Danny Brown's official title is Audience's Service Supervisor, but he'was so much more than that. He was our tour guide and answered all our questions. The tour doesn't usually include their off-site facility but because I told him I was a costume designer and was particularly interested in seeing the costume shop, he not only took us there, but tracked down the shop manager, Nick Jones, who answered all the questions that Danny could not. Their off-site facility is fairly new. It houses the costume shop and storage space, rehearsal space, a black box theatre, and a kitchen/green room where the company members can hang out and get a bite to eat on their well-deserved meal breaks.
They have a wonderful shop with lots of open space, plenty of cutting tables and machines and a very well-organized costume storage room. This year they have two professional designers that design two shows each. Colleen Muscha, the faculty costume designer from Florida State University, designed Twelfth Night and The Nerd, and Jeff Sturdivant designed A Midsummer Night's Dream and Man of La Mancha. Jeff is a New York based designer, currently working on his MFA at Temple University. The children's show, The Princess and the Players is designed by Ellen Danforth, an MFA candidate at University of Illinois-Urbana Champagne.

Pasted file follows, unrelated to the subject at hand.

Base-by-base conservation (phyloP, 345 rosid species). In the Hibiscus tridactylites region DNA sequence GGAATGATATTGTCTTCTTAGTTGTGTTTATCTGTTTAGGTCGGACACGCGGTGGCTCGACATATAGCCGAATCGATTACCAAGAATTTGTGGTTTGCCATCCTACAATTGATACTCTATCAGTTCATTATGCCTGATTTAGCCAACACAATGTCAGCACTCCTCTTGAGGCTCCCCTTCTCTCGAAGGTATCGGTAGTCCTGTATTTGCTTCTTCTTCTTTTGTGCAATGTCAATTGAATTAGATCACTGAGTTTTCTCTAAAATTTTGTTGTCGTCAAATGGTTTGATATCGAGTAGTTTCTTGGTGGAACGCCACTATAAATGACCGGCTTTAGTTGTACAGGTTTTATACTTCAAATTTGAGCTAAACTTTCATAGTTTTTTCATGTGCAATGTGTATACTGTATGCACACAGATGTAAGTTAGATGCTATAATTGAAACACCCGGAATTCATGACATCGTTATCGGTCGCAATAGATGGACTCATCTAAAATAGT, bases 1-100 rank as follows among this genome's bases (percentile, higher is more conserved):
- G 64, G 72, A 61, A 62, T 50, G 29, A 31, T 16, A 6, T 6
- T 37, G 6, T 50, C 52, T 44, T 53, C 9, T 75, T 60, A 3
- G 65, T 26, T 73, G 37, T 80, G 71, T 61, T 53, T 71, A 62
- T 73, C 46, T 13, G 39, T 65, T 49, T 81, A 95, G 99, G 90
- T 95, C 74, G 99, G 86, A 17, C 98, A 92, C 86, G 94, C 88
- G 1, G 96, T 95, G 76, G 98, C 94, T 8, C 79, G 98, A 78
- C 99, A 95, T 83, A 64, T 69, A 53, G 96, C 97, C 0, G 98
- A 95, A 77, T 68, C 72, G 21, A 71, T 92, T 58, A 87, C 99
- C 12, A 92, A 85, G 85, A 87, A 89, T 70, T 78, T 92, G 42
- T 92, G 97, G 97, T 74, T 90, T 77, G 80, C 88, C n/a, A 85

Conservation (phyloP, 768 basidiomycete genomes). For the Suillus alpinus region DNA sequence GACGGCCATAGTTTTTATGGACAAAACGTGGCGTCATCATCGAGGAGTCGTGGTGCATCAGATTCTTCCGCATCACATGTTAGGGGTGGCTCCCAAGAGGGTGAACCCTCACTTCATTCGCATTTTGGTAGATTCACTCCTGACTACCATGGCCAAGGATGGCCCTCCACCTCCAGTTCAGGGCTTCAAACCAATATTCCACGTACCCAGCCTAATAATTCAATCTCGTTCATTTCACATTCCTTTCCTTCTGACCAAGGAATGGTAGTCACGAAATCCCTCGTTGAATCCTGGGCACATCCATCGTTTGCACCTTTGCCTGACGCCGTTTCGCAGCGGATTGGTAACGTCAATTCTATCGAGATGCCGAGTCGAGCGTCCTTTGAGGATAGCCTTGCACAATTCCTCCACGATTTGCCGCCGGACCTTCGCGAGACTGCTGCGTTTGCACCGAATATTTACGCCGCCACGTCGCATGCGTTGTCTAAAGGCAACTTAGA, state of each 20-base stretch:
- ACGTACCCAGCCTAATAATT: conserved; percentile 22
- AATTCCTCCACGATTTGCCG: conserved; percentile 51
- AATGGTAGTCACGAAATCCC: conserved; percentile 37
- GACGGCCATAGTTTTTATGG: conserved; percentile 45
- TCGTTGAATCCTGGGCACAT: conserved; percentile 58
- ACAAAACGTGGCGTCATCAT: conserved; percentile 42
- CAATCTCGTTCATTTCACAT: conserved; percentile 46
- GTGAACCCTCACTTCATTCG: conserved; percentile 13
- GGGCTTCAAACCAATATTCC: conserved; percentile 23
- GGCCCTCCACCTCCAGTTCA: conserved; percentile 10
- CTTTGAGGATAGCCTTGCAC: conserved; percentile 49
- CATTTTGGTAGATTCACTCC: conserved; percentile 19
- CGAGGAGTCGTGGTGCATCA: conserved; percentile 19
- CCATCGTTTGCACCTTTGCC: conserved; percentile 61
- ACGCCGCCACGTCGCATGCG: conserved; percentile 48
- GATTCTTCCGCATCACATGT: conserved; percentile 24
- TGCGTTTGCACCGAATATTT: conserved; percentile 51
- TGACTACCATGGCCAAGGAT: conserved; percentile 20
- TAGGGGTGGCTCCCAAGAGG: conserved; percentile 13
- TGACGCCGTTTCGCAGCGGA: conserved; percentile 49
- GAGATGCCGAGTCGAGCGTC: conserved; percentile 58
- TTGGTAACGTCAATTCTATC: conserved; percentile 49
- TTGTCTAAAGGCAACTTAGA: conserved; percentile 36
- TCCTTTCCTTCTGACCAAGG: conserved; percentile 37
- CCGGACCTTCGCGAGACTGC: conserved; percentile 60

From talking to Nick I learned that the designers begin conferencing with the directors in February. For this particular season, both designers wanted to put one of their shows in the Empire period. The board of directors felt that that would be too similar, so one designer was asked to change his concept. The two shows were Twelfth Night and Midsummer. Jeff had to change his concept, but more about that later. The designers' budgets were $3000 for both Shakespeare's and Man of La Mancha. The Nerd budget was $1200. That's a total costume budget of $10,200 for four shows. This does not include the associate productions that open later on in the season, after the mainstage plays are up and running.
The associate plays have a budget of $1000 which has to cover the build for the children's show, The Princess and the Players, The Belle of Amherst, a one woman show about Emily Dickinson, that is staged in the black box, the Chinese show, and the company talent show. The Chinese show is put on by a group of Chinese students that come every year to take classes from the company members in Shakespeare. They write and direct their own version of a Shakespeare play that gets one performances later on in the season. The company talent show is just a chance for the company members (all of them, not just the actors) to showcase their other abilities for a one night only entertainment. Of course most of the money goes toward costumes for the children's show. The Belle of Amherst one has one costume and it's the same one they used last year. The Chinese show pulls from stock as do the company members for their talent show.